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Tuesday, 29 November 2011

Your NHS GP practices using 084 telephone numbers (message to PCTs and MPs)

The draft which follows is of a circular message sent today to each NHS PCT Cluster Chief Executive, with copies to the MPs representing the affected patients.

The circulation and the variable data added to each message is published here.

To:         <<to>>

Cc:         <<cc>>

From:    David Hickson - campaigner for the NHS

Use of 084 telephone numbers by GP practices

I ask you to review the information provided via the link given below. This lists <<surgeries>> GP surgeries in breach of the GMS / PMS contracts that it is your duty to enforce.

The link provides a formatted view of a section of a database, derived from NHS Choices. (If not properly formatted - please press the green button presented for a full screen view.)

Click here to link to a list of 084-using surgeries serving <<cluster>> <<listurl>>

The relevant GMS / PMS contracts prohibit use of a telephone number for which "persons pay more to make relevant calls than they would to make equivalent calls to a geographical number". All of the numbers listed fall within the terms of that prohibition.

I would be grateful if you would provide me (and the MPs listed above, who represent the affected patients) with an explanation for why these breaches of contract are still occurring.

These breaches of contract undermine the principles of the NHS and imply that your role, as it will continue beyond the present NHS reforms, is ineffective.

You, and the MPs, may wish to review the following briefing, including links to published material. I cover your duties in respect of the requirements, some common myths and the action demanded of practices.

In my Conclusion, I request sight of two specific items of evidence which would be most helpful at this stage, as they would seem to be essential to justify your current position.

The requirements you are required to enforce

The terms of the contractual requirements are clear. Department of Health Ministers have confirmed both the clarity of the terms and the fact that it is the exclusive responsibility of Primary Care Trusts to ensure that they are enforced.

I do hope that your duties have been made sufficiently clear to you, and trust you understand that no further formal guidance may be issued to vary the terms of a contract now in force.

Your duties include a specific statutory requirement to "have regard to the NHS Constitution". The "guiding principles of the NHS", as defined by the NHS Constitution, include the following:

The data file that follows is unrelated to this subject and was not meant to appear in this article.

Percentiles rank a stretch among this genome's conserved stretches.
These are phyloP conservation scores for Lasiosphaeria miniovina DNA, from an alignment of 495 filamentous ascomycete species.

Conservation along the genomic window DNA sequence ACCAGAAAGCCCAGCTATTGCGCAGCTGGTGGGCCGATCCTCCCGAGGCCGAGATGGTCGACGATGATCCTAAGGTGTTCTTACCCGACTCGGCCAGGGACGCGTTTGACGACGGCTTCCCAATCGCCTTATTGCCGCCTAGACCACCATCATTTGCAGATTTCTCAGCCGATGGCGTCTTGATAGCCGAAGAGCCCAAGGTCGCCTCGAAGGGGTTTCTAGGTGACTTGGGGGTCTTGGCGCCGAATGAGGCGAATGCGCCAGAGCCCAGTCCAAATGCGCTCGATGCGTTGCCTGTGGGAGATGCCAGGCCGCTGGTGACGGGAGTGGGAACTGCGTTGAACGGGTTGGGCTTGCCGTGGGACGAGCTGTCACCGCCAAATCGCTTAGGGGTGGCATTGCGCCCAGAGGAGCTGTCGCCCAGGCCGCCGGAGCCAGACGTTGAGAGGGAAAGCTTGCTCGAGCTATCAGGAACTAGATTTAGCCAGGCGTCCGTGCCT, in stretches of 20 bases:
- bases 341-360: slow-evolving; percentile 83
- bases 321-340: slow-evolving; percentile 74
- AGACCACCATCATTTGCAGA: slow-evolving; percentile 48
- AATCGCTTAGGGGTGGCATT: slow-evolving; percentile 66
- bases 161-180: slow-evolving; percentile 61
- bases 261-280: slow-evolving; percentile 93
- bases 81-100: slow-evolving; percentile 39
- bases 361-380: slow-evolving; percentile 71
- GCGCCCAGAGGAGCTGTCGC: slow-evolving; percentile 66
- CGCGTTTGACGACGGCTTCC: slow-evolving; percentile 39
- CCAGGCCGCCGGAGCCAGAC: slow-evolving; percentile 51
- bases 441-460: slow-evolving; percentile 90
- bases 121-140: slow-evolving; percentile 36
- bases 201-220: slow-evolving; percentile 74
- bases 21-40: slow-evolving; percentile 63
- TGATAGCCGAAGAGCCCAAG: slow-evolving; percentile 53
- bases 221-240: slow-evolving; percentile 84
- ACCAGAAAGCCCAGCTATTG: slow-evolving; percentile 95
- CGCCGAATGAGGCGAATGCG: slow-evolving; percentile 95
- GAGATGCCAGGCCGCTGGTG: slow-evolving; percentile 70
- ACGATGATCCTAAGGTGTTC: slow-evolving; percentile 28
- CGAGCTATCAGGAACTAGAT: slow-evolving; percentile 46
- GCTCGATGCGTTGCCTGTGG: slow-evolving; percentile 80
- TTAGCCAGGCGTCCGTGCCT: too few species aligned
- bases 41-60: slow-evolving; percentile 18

"The NHS provides a comprehensive service, available to all ...
"...  It has a duty to each and every individual that it serves ...
"... we use our resources for the benefit of the whole community, and make sure nobody is excluded or left behind"

You may have been advised that there may be some callers who do not pay more to call a particular number, whereas others do. I do hope that, in forming your policy to address this matter, you have given due regard to the principles of the NHS and also the confirmation of the detail of the relevant specific contractual terms recently provided from parliament: "It is absolutely clear that there is no distinction between landlines, mobiles or payphones".

It is ALL PATIENTS ("persons") who have to be considered, when possibly making a determination that persons do not pay more. "Relevant calls" are defined as including those made by "patients to the practice". The terms of the contract specifically state "having regard to the arrangement as a whole", thereby expressly precluding the possibility of considering only a particular selected group of callers, or taking some other view that is not fully inclusive.

I trust that you have paid no heed to comments from the BMA, which remains opposed to these provisions, re-stating its alternative view - "calls to NHS services should incur as low a charge as possible, but that this must be balanced by the quality of communications service that the patients are accessing".

The NHS, as currently defined in its Constitution, does not balance the cost to the patient according to the quality of service accessed. No such radical proposal has even been formally presented for serious consideration by the owners of the NHS.

By re-stating its position of opposition, after it had failed to sway the policy decision reflected in the contract revisions, the BMA shows itself to be seeking to achieve an objective other than that reflected in the contract revisions, as expressed in terms approved by parliament. The BMA is entitled to this opinion, which reflects the financial interests of its members as against those of their patients, and to advise its members in any way it chooses. I hope that officers of the NHS seek to apply the principles of the NHS and to further the interests of those whom they serve, in accordance with directions from parliament, regardless of the alternative views advanced by representatives of those who may be reluctant to see their competing interests damaged by complying with these principles and their specific contractual obligations.

Addressing some common myths about relative call costs

Under the present regulatory conditions and the terms of commonly used telephone tariffs, there is no 084 number which meets the requirement not to cause many persons to "pay more ...
to make relevant calls than they would to make equivalent calls to a geographical number"

The cost of a telephone call is set by the provider of telephone service to the caller, not by that to the person called. See a summary of current costs from major providers.

Some callers incur a penalty charge if calling a geographic number outside the terms of their selected call plan, which may be greater than the premium rate charged for calling a 084 number. This fact may be noted, but it is irrelevant, unless it can be shown that these perverse conditions apply to all callers. Every telephone company incurs greater costs when originating calls to 084 numbers than to geographic numbers; it is only under the unusual circumstances which apply to certain call originators (BT and its competitors) that this fact is not reflected in the charge to the caller. The GMS / PMS contracts specifically demand consideration of "the arrangement as a whole". Especially in the context of the NHS as a universal service, it is not sufficient to consider only a selected group of callers who are subject to perverse conditions, when required to consider "the whole".